Understand that you can’t do everything. The bike shop that caters to families and racers is likely to fail. You can’t credibly offer high-end bicycles at bargain prices in a family-friendly atmosphere.  If you say you do, nobody believes you anyhow. The subscription soup business can’t compete with normal fast foods or established sandwich delivery on price and convenience alone. So it offer healthy organic cooked soup delivered to the desks of office workers. In both cases, you see strategic focus.

Seth Godin’s book The Dip is about being the best at one thing. That’s the point of your focus. Since you can’t do everything and even if you could, your customers wouldn’t believe you, then you need to focus on something that you do well, that people want. Be the cheap and practical bars of soap that sell in volume in the big chain stores, or be a finely- packaged, expensive and sweet-smelling soap that sells in boutiques. Don’t try to be both.

Here’s an example from a subscription soup business:

Simple business Strategy: Solution Example

And another example, from a bicycle retail shop:

Simple business strategy: a solution example

The Market

Your identity influences your choice of target market. The bike racer focuses on attracting enthusiasts, offering expensive high-end bicycles and equipment. The couple focuses on attracting parents with kids, concentrating on medium-level bikes, trailers, and family-friendly accessories.

Keep your business focused on specific target markets. That bike racer shop owner has to know his products are too expensive for the families, and the families bother the high-end enthusiasts. The family bike shop can’t scare away its target market with very expensive racing bikes.

Simple business strategy: Bike Shop Market Strategy

Business Identity (Why Us)

Every business has its core identity. How are you different from others? What are your strengths and weaknesses? Your core competence? Your goals? What makes you different?

Tip: Think of a business identity as answering the question: Why Us? Why are we the right people for this business? How do we relate to the problem, solution, and market?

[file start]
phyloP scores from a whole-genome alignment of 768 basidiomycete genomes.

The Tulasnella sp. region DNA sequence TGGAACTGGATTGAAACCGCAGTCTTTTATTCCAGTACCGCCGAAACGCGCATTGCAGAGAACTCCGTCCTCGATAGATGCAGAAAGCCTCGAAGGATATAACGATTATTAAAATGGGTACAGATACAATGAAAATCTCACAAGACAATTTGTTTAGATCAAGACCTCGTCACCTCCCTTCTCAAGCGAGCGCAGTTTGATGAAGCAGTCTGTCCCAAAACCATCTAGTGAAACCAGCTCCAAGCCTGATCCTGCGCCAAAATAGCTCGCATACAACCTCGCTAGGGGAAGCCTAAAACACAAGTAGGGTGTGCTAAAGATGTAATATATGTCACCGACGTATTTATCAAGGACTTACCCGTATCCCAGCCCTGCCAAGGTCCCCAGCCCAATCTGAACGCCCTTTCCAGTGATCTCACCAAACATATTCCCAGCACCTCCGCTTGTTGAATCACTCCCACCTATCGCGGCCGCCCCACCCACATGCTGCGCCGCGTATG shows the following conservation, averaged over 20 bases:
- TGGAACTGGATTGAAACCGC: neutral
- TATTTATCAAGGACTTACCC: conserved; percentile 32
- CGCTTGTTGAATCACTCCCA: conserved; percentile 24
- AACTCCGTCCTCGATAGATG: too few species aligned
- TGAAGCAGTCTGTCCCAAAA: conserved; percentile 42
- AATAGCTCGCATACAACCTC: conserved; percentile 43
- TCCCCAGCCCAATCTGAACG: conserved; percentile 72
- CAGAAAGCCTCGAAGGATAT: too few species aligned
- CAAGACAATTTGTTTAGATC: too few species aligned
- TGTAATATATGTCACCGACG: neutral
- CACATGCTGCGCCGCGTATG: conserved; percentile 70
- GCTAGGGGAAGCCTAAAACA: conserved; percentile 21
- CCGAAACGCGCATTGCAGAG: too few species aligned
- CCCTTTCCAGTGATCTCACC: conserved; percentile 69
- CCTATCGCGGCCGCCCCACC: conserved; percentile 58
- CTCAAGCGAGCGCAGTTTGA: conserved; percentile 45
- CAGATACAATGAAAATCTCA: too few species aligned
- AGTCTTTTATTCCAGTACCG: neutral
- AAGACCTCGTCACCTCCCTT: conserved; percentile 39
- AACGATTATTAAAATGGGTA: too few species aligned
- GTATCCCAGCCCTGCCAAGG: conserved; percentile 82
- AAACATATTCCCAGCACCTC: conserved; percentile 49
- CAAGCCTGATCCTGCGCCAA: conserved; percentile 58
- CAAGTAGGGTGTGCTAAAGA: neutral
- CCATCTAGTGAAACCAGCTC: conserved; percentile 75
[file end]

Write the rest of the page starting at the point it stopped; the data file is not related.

Sample business strategy why us example

As an example, imagine the difference between a bicycle retail store owned and operated by a former professional bike racer, and another one owned and operated by a couple with children who like bicycles as a family activity. The first one will probably stock and sell expensive, sophisticated bicycles for the racing enthusiast and extreme long-distance or mountain biking hobbyist. The second will probably emphasize bicycles for children, bike trailers, carriers, and accessories for families.

Part of your identity is what you want from your business. Some businesses are about your lifestyle or pursuing your passion. Some people want their businesses to grow as big and as fast as they can and are happy to work with investors as owners. Others want to own their own business, even if it has to grow more slowly for lack of working capital. What’s your case? If you’re committed to a second income in a home office, incorporate that into your identity. Don’t look for generalized formulae; let your business be unique. That’s differentiation, and it’s important.

Your team as your identity

As an example, imagine the difference between a bicycle retail store owned and operated by a former professional bike racer, and another one owned and operated by a couple with children who like bicycles as a family activity. The first one will probably stock and sell expensive, sophisticated bicycles for the racing enthusiast and extreme long-distance or mountain biking hobbyist. The second will probably emphasize bicycles for children, bike trailers, carriers, and accessories for families.

Notice please how the owners’ identity affects strategy in strengths and weaknesses, knowledge and focus, and choice of product and target market. The strongest teams set the business identity to reflect vision, ideals, preferences, and skills and backgrounds too. Consider how this team sets the identity for a retail bicycle business:

Sample Bicycle Store Identity Strategy

And our sample soup subscription business sets strategy based on its identity that is a combination of foodies, restaurant experience, values related to local and organic, and startup experience. Compare this team to the team for the bicycle shop:

sample subscription soup strategy identity strategy

You don’t have to tie identity to specific people. Here’s another example from a more generalized strategy, for the soup subscription business, without the pictures:

Roll Them Up Together

These three things are your business strategy. Don’t pull them apart. Don’t take them one at a time. Keep thinking about them. Remember, in planning as well as in all of business, things change. Keep watching for change.

Business Strategy Brainstorming

business strategy brainstorming framework

The following business strategy brainstorming list might help you develop your business strategy. These are topics, tools, and suggestions related to problem, solution, target market, and offering.

Like all business strategy brainstorming, the idea here is to answer these questions as a way to develop your strategy. The ideas will flow. At the beginning, don’t reject anything. Make the lists as long as you can. Then you can go back and refine.